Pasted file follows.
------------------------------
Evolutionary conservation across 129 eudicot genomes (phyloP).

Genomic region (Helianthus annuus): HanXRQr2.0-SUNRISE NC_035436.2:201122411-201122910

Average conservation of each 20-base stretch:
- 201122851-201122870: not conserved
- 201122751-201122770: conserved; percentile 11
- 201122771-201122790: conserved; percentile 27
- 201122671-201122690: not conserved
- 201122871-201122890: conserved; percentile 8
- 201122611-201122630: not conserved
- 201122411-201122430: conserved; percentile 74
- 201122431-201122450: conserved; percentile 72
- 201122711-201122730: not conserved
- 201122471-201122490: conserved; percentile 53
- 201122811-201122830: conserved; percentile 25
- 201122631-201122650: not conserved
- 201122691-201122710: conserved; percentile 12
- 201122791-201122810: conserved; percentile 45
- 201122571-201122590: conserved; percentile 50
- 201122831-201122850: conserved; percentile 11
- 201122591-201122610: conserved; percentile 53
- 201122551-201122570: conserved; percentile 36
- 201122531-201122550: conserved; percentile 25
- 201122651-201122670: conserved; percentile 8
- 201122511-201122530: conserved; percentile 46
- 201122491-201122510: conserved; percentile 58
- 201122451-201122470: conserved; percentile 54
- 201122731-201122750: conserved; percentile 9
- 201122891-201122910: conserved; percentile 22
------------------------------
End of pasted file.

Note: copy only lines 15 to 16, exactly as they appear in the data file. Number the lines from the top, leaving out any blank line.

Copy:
- 201122631-201122650: not conserved
- 201122691-201122710: conserved; percentile 12